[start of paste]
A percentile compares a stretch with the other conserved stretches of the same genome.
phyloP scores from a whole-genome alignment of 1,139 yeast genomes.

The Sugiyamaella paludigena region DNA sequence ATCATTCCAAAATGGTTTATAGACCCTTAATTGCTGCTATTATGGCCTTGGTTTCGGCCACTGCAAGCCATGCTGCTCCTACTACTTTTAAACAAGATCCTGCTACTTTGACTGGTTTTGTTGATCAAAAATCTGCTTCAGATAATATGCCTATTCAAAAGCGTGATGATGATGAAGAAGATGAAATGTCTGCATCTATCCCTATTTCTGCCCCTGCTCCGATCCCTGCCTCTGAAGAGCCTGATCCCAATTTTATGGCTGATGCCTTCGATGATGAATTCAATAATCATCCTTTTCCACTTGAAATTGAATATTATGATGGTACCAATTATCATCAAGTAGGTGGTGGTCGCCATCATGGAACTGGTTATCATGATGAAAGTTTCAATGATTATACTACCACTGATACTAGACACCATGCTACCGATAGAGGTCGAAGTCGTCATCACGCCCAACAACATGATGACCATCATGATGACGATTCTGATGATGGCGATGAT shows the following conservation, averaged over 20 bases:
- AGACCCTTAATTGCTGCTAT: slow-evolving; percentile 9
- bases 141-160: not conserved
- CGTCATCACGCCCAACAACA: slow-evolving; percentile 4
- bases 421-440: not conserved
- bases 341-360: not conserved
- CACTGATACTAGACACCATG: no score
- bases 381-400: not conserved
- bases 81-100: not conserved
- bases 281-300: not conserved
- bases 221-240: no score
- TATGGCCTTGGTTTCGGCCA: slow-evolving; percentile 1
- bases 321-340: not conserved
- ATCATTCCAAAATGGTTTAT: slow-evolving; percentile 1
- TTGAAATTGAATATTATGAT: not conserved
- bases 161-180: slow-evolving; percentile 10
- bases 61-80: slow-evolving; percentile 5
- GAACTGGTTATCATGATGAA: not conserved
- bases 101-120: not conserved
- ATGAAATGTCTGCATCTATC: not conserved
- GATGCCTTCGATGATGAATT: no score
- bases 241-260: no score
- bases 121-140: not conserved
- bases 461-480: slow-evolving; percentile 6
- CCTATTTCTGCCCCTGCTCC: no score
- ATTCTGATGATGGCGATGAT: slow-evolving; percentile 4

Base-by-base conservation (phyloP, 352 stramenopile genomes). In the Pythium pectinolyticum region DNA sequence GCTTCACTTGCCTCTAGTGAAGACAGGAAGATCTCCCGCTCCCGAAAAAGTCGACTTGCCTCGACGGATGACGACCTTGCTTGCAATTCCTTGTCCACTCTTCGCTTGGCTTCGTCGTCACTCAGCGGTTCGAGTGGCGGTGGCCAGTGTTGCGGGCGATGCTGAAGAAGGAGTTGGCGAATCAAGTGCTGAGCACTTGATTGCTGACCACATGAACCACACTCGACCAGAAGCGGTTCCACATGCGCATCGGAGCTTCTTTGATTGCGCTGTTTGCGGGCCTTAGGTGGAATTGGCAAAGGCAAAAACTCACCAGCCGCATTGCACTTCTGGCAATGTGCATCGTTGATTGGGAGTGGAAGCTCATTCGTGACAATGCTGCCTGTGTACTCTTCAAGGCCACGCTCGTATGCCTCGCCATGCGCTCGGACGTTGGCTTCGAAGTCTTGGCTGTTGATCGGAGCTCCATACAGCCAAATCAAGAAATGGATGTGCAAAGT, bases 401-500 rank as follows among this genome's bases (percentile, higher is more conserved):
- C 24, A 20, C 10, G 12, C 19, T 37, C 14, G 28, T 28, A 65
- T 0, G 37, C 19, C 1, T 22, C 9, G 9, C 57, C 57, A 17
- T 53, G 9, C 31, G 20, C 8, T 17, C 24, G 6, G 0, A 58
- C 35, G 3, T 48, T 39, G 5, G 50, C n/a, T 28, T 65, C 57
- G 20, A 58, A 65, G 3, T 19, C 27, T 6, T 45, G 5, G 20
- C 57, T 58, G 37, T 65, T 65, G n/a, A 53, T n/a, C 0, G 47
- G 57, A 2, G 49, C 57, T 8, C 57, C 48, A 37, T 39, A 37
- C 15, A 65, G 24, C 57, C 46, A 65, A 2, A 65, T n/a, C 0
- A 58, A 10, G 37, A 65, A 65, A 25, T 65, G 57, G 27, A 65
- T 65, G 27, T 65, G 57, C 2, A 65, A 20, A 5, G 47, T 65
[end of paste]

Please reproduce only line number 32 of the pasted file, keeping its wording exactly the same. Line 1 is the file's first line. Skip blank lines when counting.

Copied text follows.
- T 53, G 9, C 31, G 20, C 8, T 17, C 24, G 6, G 0, A 58